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Healthcare Associated Infection Prevention Policy Directive
Healthcare associated infections (HAI) are infections that are acquired as a direct or indirect result of healthcare. HAI is one of the most common complications affecting patients in hospital. As well as causing unnecessary pain and suffering for patients and their families, HAI can prolong a patient’s hospital stay and add considerably to the cost of delivering healthcare.
It is possible to reduce the incidence of HAIs through adherence
to established infection prevention and control practices.
The SA Health Infection Control Service (ICS) coordinates the SA Health HAI surveillance program to monitor the occurrence of specific HAIs and provides state guidelines, tools and resource materials to assist health service providers with HAI prevention for healthcare professionals and consumers.
The prevention of HAI is a high priority patient safety issue. The Australian Commission on Safety and Quality in Health Care (ACSQHC) National Safety and Quality Health Service (NSQHS) Standard: Prevention and Control Infection Standard intention is to reduce the risk to patients, consumers and members of the workforce of acquiring preventable infections. Implementation of the Standards is mandated in all hospitals, day procedure services and public dental services across Australia.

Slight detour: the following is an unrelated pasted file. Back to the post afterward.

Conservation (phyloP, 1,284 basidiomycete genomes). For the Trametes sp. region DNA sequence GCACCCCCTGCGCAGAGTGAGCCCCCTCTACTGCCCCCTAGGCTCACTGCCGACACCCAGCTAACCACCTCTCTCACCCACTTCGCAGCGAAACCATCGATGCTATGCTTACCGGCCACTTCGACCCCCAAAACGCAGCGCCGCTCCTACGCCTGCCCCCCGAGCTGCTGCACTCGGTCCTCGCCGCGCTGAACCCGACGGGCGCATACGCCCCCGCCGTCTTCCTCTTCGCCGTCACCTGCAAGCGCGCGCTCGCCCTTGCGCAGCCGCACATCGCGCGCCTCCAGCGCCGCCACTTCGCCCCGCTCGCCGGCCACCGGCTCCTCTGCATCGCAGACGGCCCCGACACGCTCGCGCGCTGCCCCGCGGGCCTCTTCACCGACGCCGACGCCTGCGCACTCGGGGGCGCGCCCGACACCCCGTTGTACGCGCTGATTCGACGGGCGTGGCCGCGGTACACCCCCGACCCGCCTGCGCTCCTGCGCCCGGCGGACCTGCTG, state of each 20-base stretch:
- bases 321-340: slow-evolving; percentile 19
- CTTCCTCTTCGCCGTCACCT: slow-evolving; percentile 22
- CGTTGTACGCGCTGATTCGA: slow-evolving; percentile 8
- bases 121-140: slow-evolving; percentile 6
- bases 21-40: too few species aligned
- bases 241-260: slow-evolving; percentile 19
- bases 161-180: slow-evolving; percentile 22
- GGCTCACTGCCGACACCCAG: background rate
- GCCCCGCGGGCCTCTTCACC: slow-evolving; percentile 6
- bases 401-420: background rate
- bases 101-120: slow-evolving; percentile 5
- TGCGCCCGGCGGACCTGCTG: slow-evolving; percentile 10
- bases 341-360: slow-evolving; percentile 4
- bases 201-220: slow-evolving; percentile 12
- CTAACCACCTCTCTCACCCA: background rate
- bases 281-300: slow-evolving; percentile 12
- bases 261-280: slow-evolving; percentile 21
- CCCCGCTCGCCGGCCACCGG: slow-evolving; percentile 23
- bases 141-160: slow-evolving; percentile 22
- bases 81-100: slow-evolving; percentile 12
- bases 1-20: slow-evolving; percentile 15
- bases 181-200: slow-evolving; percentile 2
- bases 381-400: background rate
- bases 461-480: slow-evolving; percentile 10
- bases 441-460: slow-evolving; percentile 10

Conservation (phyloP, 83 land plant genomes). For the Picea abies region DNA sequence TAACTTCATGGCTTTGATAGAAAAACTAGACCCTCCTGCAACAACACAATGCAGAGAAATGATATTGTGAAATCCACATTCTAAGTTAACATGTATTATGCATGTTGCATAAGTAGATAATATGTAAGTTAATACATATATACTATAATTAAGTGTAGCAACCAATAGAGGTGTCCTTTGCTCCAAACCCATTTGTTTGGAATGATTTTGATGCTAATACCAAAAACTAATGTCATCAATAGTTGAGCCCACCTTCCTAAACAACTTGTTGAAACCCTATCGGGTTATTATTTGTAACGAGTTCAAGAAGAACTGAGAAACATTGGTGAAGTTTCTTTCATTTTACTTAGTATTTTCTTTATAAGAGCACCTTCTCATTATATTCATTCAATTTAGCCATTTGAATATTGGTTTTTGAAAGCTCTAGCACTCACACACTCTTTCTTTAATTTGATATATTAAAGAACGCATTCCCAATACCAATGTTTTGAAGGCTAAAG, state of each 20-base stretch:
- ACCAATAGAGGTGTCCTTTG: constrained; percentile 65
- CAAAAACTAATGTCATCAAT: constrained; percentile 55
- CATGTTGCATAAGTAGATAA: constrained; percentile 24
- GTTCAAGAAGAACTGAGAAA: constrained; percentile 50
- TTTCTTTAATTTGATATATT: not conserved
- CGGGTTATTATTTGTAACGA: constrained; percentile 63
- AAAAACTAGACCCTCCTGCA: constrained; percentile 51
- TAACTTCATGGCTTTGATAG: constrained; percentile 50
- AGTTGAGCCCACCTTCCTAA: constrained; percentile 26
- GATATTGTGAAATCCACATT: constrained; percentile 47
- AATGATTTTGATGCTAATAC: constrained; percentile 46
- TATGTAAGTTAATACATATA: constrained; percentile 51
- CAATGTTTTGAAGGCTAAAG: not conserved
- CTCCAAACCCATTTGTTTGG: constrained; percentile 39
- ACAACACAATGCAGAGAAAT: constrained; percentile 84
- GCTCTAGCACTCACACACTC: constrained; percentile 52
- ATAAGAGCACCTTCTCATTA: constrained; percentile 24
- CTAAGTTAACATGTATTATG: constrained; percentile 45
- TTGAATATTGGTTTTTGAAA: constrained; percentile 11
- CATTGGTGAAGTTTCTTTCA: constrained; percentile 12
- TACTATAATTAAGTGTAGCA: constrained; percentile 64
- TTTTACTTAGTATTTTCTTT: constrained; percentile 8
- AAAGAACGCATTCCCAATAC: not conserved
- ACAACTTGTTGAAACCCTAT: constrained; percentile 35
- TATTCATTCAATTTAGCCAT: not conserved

Health service providers are to ensure the implementation of ACSQHC resources and guides (including Accreditation Guides) as part of achieving compliance with the mandatory NSQHS Standards.
The ICS has developed an audit toolkit (PDF 238KB) aimed to provide additional exemplar audit tools which may be of additional assistance to healthcare facilities.
The SA Health HAI Prevention Policy Directive (PDF 422KB) ensures systems are in place to minimise the transmission of infectious diseases and the impact of HAI on patients and the healthcare system.
Clinical governance and quality improvement systems must be in place to support and promote prevention and control of healthcare-associated infection, improve antimicrobial stewardship and support sustainable use of infection prevention and control resources, these include:
The Australian Guidelines for the Prevention and Control of Infection in Healthcare outlines core components of an infection prevention and control program.
Strategies for the prevention and control of healthcare associated infections include development, implementation and maintenance of:
Patients presenting with, or acquiring, an infection or colonisation with a multidrug-resistant organism, Clostridioides difficile, Candida auris or other transmissible infection during their care are identified promptly and receive the necessary management and treatment.
Reprocessing of reusable equipment and medical devices must meet current best practice and is consistent with recurrent national standards. Health service organisation must minimise infection risks to patients and the workforce by ensuring adequate identification of, and procedures for reprocessing, reusable medical equipment.
Implementation of systems for the safe and appropriate antimicrobial prescribing and use, this includes
Information on healthcare associated infections should be provided to patients, carers, consumers and service providers.